At Creative Commons, we’ve been thinking a lot about how open principles and public interest values intersect with the decentralized web movement, particularly in relation to broader, collaborative efforts to build a Better Internet. In the past year, we’ve worked with other digital human rights and tech policy organizations to power this emerging movement, focused on addressing the challenges and failings of dominant internet platforms. One of the primary goals of the Better Internet movement is to develop an affirmative policy agenda that reflects public-interest values, championing technology that works for all. Any such agenda must be informed not only by these values, but also by the communities it intends to serve.
A few weeks ago, Catherine Stihler and I had the opportunity to attend DWeb Camp, a conference focused on the decentralized web that brings together a community of people around a set of collaboratively developed principles. The camp was a mix of conference and extracurricular sessions with extremely diverse and rigorous programming, balanced by free time to enjoy the outdoors.
❝ One of the primary goals of the Better Internet movement is to develop an affirmative policy agenda that reflects public-interest values, championing technology that works for all.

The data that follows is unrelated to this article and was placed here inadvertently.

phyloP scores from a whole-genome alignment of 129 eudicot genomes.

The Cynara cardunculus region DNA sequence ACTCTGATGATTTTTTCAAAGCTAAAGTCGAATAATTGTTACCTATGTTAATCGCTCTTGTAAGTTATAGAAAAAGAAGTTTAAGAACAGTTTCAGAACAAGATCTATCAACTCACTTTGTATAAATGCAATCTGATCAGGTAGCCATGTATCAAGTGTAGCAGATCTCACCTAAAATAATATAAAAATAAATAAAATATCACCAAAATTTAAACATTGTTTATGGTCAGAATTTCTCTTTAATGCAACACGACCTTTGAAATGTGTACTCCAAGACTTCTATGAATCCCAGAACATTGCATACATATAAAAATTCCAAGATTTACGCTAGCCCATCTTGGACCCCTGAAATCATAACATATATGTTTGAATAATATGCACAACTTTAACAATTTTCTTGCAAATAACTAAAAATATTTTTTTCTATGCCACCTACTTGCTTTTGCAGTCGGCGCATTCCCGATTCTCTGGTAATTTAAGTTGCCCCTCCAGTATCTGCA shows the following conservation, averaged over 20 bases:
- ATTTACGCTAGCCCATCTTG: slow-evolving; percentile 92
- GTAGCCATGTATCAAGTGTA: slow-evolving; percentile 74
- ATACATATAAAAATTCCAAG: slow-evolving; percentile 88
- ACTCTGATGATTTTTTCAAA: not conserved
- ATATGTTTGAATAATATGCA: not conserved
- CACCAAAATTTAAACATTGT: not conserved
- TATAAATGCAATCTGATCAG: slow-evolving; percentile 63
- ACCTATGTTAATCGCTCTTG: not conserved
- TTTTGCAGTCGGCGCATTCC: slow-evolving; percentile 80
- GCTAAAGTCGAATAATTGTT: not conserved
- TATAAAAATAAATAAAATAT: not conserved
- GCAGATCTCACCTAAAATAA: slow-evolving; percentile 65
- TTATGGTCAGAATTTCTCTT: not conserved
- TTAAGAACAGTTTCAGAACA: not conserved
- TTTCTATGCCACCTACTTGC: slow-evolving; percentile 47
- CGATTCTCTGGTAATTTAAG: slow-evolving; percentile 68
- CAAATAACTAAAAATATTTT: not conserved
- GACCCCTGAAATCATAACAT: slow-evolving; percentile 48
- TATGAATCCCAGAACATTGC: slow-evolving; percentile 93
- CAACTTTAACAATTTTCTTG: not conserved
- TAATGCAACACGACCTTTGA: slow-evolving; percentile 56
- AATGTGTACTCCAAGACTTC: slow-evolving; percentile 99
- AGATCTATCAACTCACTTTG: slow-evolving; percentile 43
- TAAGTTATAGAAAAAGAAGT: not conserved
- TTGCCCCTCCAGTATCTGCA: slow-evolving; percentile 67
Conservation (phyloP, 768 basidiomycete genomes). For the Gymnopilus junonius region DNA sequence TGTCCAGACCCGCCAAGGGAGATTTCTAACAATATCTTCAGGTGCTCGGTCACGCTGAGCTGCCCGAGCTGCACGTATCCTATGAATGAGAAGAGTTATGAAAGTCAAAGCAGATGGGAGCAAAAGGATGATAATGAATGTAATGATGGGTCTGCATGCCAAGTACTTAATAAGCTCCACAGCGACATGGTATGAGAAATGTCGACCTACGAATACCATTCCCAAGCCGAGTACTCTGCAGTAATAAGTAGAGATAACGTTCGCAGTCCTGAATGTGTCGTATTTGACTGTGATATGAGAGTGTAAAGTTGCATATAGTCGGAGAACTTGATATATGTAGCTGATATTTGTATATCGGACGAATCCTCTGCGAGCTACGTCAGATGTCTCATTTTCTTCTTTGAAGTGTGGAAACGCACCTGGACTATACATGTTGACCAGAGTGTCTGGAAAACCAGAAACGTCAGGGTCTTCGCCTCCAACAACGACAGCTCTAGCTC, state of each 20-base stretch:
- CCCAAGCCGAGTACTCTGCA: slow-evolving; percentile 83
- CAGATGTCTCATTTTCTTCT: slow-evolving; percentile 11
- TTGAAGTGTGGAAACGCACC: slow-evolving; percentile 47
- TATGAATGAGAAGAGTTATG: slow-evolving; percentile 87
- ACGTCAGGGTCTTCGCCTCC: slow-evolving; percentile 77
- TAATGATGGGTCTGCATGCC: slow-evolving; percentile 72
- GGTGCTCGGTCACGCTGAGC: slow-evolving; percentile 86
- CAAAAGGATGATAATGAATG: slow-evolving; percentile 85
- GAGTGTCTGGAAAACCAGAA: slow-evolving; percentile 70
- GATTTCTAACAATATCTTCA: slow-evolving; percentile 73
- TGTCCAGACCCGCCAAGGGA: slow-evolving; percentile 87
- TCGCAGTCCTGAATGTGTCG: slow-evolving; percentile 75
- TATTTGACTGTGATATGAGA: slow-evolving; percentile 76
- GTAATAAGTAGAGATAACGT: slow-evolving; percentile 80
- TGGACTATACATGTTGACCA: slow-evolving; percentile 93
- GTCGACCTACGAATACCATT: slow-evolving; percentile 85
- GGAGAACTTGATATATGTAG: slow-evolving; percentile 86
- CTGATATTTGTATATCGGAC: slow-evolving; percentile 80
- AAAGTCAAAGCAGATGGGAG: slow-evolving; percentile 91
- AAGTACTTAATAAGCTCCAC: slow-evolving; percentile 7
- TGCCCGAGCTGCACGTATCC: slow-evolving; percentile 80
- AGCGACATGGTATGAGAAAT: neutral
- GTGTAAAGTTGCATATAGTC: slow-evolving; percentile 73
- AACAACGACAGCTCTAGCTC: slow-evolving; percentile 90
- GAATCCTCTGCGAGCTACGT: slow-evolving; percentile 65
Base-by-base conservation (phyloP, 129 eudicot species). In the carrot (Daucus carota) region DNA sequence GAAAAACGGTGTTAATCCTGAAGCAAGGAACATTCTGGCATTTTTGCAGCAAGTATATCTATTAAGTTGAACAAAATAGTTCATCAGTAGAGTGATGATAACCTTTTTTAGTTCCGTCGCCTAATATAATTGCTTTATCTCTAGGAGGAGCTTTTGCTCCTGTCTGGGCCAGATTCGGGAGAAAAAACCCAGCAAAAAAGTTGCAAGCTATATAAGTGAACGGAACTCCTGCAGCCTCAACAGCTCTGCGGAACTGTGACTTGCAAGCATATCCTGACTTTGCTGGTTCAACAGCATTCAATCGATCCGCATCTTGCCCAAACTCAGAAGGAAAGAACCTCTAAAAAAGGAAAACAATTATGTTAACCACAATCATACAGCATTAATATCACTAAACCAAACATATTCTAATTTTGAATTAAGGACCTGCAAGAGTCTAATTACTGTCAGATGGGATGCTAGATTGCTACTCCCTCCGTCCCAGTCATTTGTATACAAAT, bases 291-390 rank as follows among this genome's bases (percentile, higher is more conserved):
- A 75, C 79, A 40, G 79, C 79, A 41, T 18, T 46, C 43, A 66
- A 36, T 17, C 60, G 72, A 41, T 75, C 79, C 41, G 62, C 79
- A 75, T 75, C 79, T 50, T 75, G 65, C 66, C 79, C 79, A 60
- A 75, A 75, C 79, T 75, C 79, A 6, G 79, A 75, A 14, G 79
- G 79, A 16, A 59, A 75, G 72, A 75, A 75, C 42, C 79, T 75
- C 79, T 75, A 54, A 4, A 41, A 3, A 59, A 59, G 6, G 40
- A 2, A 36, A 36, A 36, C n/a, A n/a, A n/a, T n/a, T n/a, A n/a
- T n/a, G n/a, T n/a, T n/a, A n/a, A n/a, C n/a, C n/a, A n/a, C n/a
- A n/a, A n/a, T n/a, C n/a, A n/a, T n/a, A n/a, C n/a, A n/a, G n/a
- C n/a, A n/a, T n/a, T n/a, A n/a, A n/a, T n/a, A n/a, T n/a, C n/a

While there, we hosted a workshop, alongside our peers from Public Knowledge, focused on the values that might inform the building of a Better Internet. At this juncture, those active in the Better Internet movement are working to crystallize shared values about what constitutes “better” and how to get there. We saw an opportunity to brainstorm with the DWeb community, who have led the charge in exploring and building alternatives to existing platforms and systems.
Our ultimate goal is to produce a statement of values that underpins a broader public interest vision and a policy agenda for a Better Internet. But that doesn’t happen without learning, listening, and digging into some of the more challenging topics. The purpose of the workshop we hosted at DWeb Camp and the many informal conversations we had during our time there was to examine the role decentralization could play in achieving “better.”
What would decentralization enable? What are the barriers or accelerators for the DWeb? What challenges would it not address? What new issues might emerge?